Monday, December 3, 2012

Hiking The Florida Trail at Little Big Econ State Forest

Econlockhatchee River
Little Big Econ State Forest get it's name from combining the names of the Little Econlockhatchee River and the larger Econlockhatchee River which flow through the forest. One of my favorite features here is the narrow, winding Econlockhatchee River. Little Big Econ State Forest is located in Seminole County, 3.3 miles east of the town of Oviedo on County Road 426.

Econlockhatchee River
Little Big Econ State Forest is historically significant since it contains the first means of crossing the Econlockhatchee River. The Old SR 13 railway and trestle was part of the Flagler Railroad System in the early 1900's and today is part of the Florida National Scenic Trail and is used by hikers to cross the Econlockhatchee River.

This hiking trip we began at the Barr Street Trailhead off of CR 426 and it starts you out on the Florida Trail next to the Econlockhatchee River.  Just after the trailhead as you go onto the Orange trail we came to an intersection not that far where the Florida Trail splits two ways. You can keep going straight or like we did on this hike choose to go left instead. This lead us to the Econlockhatchee River as we passed through some camping sites in an open area. Continuing on the Florida Trail from here we had many great views of the white sandy beaches that make up the high river bluffs. I Noticed the tea colored water and how in some areas you can see right through to the river bottom. Look around you may see some turtles and alligators sun bathing!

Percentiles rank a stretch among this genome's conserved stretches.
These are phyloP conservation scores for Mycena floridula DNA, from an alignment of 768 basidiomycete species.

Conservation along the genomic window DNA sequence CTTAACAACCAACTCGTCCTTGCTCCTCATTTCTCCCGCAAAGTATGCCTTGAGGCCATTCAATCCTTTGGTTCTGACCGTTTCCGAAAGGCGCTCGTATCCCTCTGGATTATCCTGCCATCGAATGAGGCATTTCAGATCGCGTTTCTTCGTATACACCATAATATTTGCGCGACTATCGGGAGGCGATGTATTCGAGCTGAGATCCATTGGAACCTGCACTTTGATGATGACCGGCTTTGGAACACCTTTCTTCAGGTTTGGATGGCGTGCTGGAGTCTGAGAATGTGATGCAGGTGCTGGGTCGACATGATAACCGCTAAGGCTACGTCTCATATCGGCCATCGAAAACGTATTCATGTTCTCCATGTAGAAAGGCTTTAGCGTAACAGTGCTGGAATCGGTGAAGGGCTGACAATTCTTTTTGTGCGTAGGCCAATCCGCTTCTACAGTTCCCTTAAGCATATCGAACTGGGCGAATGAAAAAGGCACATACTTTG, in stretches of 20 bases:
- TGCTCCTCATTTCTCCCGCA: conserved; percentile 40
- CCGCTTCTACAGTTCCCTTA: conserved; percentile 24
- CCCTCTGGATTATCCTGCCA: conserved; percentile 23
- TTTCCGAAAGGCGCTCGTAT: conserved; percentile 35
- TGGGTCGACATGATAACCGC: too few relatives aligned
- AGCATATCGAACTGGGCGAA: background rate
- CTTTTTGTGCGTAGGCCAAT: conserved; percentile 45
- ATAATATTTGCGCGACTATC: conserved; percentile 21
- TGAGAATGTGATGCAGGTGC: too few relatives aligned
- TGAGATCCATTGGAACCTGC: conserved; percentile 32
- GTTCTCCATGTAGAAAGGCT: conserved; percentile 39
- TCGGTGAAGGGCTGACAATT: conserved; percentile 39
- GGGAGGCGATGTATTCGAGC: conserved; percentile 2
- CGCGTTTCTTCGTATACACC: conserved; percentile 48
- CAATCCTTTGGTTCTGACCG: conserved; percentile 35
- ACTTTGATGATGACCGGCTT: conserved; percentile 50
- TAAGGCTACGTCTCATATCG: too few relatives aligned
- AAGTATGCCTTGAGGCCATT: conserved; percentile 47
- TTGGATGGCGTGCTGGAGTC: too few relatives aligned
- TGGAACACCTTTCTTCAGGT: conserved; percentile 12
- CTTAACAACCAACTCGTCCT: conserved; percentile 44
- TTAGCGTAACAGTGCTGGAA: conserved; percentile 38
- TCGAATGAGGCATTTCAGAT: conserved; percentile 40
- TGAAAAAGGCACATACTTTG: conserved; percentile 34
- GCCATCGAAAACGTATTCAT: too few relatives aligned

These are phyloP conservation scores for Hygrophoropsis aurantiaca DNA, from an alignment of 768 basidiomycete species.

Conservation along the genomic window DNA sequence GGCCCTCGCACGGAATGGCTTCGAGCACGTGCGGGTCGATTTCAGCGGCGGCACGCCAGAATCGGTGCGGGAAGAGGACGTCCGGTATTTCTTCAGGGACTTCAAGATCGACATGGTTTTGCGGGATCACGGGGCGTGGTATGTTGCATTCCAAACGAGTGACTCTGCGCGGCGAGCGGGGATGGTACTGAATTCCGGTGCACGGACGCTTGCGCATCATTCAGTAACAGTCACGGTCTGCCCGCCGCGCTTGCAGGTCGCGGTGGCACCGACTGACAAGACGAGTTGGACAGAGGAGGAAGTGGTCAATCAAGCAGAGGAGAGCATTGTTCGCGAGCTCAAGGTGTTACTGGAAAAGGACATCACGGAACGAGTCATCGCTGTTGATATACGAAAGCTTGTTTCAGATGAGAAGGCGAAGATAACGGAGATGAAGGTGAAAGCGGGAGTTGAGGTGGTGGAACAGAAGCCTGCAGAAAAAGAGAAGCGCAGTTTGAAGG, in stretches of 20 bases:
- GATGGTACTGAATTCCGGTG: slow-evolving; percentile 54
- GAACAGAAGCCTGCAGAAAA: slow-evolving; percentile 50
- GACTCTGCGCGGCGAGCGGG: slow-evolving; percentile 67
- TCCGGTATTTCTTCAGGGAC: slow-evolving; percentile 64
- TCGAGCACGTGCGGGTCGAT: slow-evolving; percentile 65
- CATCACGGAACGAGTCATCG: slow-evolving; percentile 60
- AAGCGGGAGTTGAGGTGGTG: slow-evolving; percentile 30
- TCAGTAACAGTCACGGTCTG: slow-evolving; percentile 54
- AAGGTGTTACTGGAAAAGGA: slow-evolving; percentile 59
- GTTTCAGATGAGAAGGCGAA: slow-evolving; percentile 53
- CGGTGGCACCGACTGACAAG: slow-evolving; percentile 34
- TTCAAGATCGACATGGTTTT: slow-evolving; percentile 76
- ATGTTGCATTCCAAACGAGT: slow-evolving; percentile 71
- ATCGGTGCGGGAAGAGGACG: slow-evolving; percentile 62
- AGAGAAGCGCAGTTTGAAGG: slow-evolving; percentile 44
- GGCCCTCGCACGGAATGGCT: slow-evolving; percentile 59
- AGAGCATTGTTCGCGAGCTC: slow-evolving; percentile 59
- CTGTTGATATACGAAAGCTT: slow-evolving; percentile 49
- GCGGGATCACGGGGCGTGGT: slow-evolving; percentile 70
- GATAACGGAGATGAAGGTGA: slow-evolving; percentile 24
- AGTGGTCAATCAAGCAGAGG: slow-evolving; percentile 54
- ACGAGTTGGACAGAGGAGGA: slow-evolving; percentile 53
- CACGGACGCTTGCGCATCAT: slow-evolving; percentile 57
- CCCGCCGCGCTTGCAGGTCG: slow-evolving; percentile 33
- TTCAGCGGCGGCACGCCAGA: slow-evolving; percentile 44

Trail along Econlockhatchee River
The trail took us along the edge of the river bluffs for the next couple of miles, around side channels and sometimes using the wooden trail bridges to cross them. The trail takes you into a dense canopy of cabbage palms and oaks and cypresses, a river bluff landscape to behold! In the areas where the river bluffs aren't as steep you can walk down to the river bank, sit on the white sandy beach and enjoy the peace and quiet while taking in the beautiful scenery.

Remains of The Henry Flager Railroad at Flagler Trail
After hiking by the river for a few miles we began to break away from it as we neared the intersection where this trail meets the Flagler Trail. This is where Henry Flagler's Kissimmee Valley Line railroad used to cross the Econlockhatchee River. There you can still see the trestles from the bridge that was built back in the early 1900s.

The Flagler trail is a wide, straight unpaved path surrounded by woods and bike trails on both sides. Once we crossed the river onto the Flager trail we hiked this for several miles until it met up again with the Florida Trail and it cut back into the forest. We kept going here in this thick shaded hammock for just a little bit as it was getting late in the day and had to make sure we had enough time to head back before sunset.

White Sandy Bluffs along Econlockhatchee River

On the walk back I reflected upon the hike and thought of the features that stood out to me the most. These were The Econlockhatchee River and it's high bluffs, with white sandy beaches and tea colored water. The shaded floodplain forests and rugged hiking trails. We visited this place in the fall and it was great to the different colored foliage and wild flowers that are in bloom this time of year. If you are in the central Florida area near Oviedo be sure to not pass this place up. Besides hiking, you can camp and there are also multiple trails for bikes and horses. Another added bonus is you can find multiple geocaches here. I have posted photos and videos here to give you a glimpse of the experience. You can also view my hike from this trip on my Everytrail site.

Tea Colored Waters

Wooden Trail Bridge built by Florida Trail Volunteers

Dense Palm Canopy